She reached out, and absently turned over the next card.  It was The Moon.
"Good thing she left when she did," Vincent observed.
Zolzaya nodded.  The Moon was the card of dark secrets, evil dealings, betrayal, black magic.  Better that Bonnie hadn’t seen this one. 
"What do the others say?" Vincent said.  "Maybe they'd have gotten better as you went along."
"Couldn't have gotten worse."
One by one, Zolzaya flipped over the cards, and as she did so, she at first frowned, then looked baffled, then looked horrified.  
Justice.  Retribution, revenge, the due penalties of evil.
The Ten of Swords.  Heading toward disaster, a downward cycle in life.
The Devil.  Change, violence, brutality.
The Three of Swords.  Heartbreak, an emotional blow, loss.
The Hanged Man.  Martyrdom, surrender.
"I’m afraid to look at the last one," Zolzaya said, looking up at her boyfriend.
"I didn’t think you believed all of this horse shit."
"I don’t.  But still."
"Oh, come on," Vincent said.  He reached over, and flipped the final card, the one that was supposed to tell the reader about the client’s future.
And on the final card, they saw the Falling Tower, showing a lightning bolt striking a castle, and two bodies cast headlong from its windows.  The card of upheaval and destruction.
"Wonder if she was some kind of some kind of gang member about to go on a shooting spree?" Vincent said.
"Her?  She looked like a mouse."
"Looks can fool you."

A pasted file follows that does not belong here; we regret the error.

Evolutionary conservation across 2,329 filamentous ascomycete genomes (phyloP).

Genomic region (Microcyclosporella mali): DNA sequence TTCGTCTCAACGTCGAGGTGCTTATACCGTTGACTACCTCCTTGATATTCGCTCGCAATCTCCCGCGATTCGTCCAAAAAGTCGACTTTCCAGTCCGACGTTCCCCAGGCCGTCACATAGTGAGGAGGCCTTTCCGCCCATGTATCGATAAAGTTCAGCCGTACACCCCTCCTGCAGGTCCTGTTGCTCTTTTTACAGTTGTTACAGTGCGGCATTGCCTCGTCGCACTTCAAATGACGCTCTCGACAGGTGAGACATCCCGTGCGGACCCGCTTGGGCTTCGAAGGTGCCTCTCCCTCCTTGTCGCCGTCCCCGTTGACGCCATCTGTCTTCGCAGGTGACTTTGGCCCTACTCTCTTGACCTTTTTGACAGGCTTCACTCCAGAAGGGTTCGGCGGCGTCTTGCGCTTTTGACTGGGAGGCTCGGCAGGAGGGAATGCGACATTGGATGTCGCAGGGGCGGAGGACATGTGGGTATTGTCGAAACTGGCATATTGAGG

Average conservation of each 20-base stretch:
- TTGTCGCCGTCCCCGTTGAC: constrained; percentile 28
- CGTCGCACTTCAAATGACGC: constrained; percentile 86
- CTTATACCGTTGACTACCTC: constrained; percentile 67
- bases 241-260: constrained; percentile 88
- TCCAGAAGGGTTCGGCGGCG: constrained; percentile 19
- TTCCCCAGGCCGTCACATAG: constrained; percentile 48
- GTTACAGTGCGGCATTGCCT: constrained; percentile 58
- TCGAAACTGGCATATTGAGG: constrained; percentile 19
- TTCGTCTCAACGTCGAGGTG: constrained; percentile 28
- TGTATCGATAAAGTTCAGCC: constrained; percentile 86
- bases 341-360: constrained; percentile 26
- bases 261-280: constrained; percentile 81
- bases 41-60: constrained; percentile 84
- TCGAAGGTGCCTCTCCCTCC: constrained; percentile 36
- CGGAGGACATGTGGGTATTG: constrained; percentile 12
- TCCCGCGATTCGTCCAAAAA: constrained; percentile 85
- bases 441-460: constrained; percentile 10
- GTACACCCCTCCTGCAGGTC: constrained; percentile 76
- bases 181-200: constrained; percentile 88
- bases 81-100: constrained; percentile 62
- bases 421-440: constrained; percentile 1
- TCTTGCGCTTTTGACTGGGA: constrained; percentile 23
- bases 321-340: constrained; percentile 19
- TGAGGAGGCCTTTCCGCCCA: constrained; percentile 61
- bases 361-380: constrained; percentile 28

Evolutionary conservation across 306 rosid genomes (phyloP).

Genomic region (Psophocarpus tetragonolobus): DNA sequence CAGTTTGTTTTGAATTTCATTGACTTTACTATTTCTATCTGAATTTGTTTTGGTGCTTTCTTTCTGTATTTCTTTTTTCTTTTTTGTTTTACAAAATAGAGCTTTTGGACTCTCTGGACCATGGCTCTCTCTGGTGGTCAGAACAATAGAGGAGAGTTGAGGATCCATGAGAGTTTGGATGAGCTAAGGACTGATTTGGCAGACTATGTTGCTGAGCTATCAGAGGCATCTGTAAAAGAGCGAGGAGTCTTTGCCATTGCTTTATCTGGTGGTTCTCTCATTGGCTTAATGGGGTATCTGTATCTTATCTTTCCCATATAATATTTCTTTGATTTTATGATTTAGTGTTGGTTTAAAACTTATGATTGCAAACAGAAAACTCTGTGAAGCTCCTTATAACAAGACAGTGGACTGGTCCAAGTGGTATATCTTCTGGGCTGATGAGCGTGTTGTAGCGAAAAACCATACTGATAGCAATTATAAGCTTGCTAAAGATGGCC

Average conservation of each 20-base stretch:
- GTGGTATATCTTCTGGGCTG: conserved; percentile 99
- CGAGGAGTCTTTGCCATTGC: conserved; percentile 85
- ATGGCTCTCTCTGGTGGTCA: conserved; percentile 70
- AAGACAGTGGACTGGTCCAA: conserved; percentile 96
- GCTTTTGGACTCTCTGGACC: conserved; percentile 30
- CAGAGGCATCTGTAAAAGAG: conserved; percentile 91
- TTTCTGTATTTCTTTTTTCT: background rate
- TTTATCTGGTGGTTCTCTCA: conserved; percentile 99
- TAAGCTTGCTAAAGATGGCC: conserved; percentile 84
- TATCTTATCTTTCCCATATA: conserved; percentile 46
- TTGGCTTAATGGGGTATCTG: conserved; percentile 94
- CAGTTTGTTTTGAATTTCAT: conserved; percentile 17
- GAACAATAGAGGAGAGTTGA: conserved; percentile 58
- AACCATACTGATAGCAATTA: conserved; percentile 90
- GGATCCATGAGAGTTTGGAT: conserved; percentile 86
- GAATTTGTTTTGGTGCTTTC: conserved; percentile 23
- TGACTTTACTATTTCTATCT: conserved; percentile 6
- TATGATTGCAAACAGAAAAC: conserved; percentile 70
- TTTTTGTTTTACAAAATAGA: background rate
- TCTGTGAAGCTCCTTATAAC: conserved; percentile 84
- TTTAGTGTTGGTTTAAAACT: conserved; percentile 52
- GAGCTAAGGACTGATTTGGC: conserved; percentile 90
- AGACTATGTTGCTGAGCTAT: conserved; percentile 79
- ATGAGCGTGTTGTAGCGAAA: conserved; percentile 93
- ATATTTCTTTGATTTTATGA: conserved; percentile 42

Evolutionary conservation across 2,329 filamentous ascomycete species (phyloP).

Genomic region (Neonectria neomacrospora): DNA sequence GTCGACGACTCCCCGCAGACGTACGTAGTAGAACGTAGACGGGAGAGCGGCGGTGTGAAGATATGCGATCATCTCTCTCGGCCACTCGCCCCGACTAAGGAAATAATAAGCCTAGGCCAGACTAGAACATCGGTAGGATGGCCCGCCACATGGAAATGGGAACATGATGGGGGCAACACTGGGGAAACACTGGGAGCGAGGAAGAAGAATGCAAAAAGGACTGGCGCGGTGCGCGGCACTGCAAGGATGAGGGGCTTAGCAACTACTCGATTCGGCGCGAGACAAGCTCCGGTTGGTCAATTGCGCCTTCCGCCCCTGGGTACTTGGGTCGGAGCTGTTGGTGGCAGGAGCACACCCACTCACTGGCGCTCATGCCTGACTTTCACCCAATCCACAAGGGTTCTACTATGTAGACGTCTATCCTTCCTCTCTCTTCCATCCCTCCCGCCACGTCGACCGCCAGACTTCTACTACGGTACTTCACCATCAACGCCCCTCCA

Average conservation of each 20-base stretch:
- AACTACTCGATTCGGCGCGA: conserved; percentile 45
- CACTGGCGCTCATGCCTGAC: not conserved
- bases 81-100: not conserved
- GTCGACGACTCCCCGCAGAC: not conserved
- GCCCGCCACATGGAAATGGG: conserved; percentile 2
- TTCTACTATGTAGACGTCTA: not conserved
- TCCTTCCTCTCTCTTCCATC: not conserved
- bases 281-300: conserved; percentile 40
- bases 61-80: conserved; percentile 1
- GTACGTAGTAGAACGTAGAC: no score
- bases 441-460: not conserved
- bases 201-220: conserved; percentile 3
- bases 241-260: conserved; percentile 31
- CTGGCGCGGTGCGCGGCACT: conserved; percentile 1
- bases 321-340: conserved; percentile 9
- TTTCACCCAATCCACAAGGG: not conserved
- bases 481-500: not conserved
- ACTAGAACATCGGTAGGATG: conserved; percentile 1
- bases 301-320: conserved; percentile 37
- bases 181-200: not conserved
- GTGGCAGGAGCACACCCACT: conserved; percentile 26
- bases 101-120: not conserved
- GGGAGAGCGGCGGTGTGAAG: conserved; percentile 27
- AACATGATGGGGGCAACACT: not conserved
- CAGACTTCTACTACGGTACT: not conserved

"Pfft.  Please.  Not in this case."  She looked back down at the table again.  "I’ve never seen such a bad set of cards.  It’s like I picked out all of the worst ones, deliberately."
"I’ll bet she thought you did.  I’ll go put the soup on.  You got another half-hour till you close, maybe someone else will come in, and give Zolia the Wise a chance to redeem herself."
"Zolzaya, Vincent," she said, with a harsh sigh.  "Zolzaya."
"Whatever."
Vincent walked out of the room, setting the beaded curtain swinging again.  Zolzaya, still staring at Bonnie's horrific cards, said under her breath, "But I didn’t do it deliberately.  Why would I do that?"  She pulled the cards together and shuffled them thoroughly, making sure that they were mixed back in at random.  She had even worked her way back into a passable semblance of Mystical Oneness With The Universe by the time another client walked in, fifteen minutes later, this time an eager-looking college student being trailed by two buddies who were laughing behind their hands at him, and most likely at her as well.
Maybe she’d get a great reaction from this one, she thought, and his friends would be so impressed that they'd want readings, too.  Sixty bucks would pay for a large pizza and some left over.  She shuffled the cards again, just to be sure, and had him cut them, laid out the nine cards in the shape of a cross on her table.  Let me center myself, remember the books I’ve read, prepare myself to dispense the Wisdom of the Ancients.

But when the first card she turned over was Death, she found that she couldn’t think of a single thing to say.